Beyond all these objections, however, the debate about public breastfeeding invariably ties into the current angry panic about the presence of parents and small children in public spaces – cafes, planes, theaters, pubs – and the extent to which some areas should be designated child-free zones. And while that’s whole other argument in many respects, I can’t quite shake the suspicion that at least part of the pushback against public breastfeeding can be attributed to the widespread belief that any form of parental exceptionalism is wrong: that, as having a child is neither an outward expression of moral superiority nor a public service, expecting any special treatment or concessions on behalf of said child is nothing more than baseless, greedy entitlement. Parenthood (this argument goes) should more rightly be equated with self-sacrifice, and if that means abstaining from adult pleasures while chaperoning your young’uns, then so be it.
And, look: without wanting to come down irrevocably on one side or the other – this being the sort of issue I’m much more inclined to deal with on a case by case basis – the thing that always bugs me about this attitude is the implied belief that certain public spaces rightly and innately belong to the childless, such that entering them with children is, by itself, a species of invasion. And while there are certainly some specific instances wherein that holds true, in general, public spaces are so named because they belong to the public – which means that it’s just as reasonable for a childless person to expect the parents at table three to shut their toddler up as it is for the parents to expect tolerance from the childless person. It’s all give and take, is what I’m saying, and while I’ll be the first to admit to having eyerolled at a clambering, chattering preschooler in a busy cafe, I also dislike the assumption that parents are alone in feeling unreasonably entitled to the use of public spaces, when clearly, the desire to police their usage is itself a symptom of entitlement. So when it comes to kneejerk reactions to public breastfeeding – or, for that matter, kneejerk reactions to the concerns of childless persons – we could all do much worse than to think about who really owns the space we’re in (if anyone), and why it is we so often assume our own priorities are universally the most important.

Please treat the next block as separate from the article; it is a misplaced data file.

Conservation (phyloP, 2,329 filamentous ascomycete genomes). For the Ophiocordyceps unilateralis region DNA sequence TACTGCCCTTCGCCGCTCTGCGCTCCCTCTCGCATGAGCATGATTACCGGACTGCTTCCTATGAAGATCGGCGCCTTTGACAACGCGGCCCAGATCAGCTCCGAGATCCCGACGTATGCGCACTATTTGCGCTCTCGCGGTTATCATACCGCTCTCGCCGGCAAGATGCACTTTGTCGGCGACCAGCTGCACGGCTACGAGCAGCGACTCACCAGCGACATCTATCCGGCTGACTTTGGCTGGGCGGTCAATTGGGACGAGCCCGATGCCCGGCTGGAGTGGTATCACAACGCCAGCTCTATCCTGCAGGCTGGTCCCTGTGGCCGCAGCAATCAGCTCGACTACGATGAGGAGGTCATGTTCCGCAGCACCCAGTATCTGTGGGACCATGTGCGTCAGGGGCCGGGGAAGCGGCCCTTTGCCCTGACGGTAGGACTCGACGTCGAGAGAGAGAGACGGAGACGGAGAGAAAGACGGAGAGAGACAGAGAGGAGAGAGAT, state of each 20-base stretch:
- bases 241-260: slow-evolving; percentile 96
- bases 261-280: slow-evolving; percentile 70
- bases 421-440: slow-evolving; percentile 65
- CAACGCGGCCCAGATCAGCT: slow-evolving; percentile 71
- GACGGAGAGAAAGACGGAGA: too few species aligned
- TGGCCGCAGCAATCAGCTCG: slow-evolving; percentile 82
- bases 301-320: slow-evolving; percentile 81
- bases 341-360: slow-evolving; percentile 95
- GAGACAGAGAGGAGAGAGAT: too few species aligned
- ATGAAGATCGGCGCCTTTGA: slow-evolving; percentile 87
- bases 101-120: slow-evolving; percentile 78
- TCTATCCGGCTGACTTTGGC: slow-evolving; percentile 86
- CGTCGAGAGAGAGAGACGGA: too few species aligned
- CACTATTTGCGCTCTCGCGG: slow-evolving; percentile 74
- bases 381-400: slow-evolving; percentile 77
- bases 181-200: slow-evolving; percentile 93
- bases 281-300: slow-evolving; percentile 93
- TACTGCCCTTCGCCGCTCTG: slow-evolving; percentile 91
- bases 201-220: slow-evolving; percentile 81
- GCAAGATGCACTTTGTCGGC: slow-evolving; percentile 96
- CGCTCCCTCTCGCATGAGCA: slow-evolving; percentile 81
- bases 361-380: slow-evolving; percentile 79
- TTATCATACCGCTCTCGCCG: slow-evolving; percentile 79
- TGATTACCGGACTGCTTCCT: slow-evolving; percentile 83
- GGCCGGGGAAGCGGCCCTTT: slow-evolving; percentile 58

Because at the end of the day, while having children is certainly a choice, our insistence on categorising the decision as a mere affectation of lifestyle – as though, if parenthood were to suddenly drop out of vogue like 70s decor or the poodle perm, we’d all just move on to shoulder pads and rollerblading instead – is a blinkered refusal to acknowledge its necessity. It might be an ugly, dirty job as far as some are concerned; but like rubbish collection and sewage maintenance, we still need someone to do it. Allowing for the inevitable, ongoing presence of children in public – and, as a consequence, admitting that their best interests must are also the best interests of society – doesn’t mean you have to worship at the altar of parenthood. Rather, it’s simply an acknowledgement that public spaces are shared spaces, and that sometimes, our personal comfort levels are going to be transgressed or trumped by the rights and needs of others. Public breastfeeding might seem like a comparatively small issue, but it’s one that matters – and one which I wholeheartedly endorse.
Note: this post was originally written in response to a question on tumblr.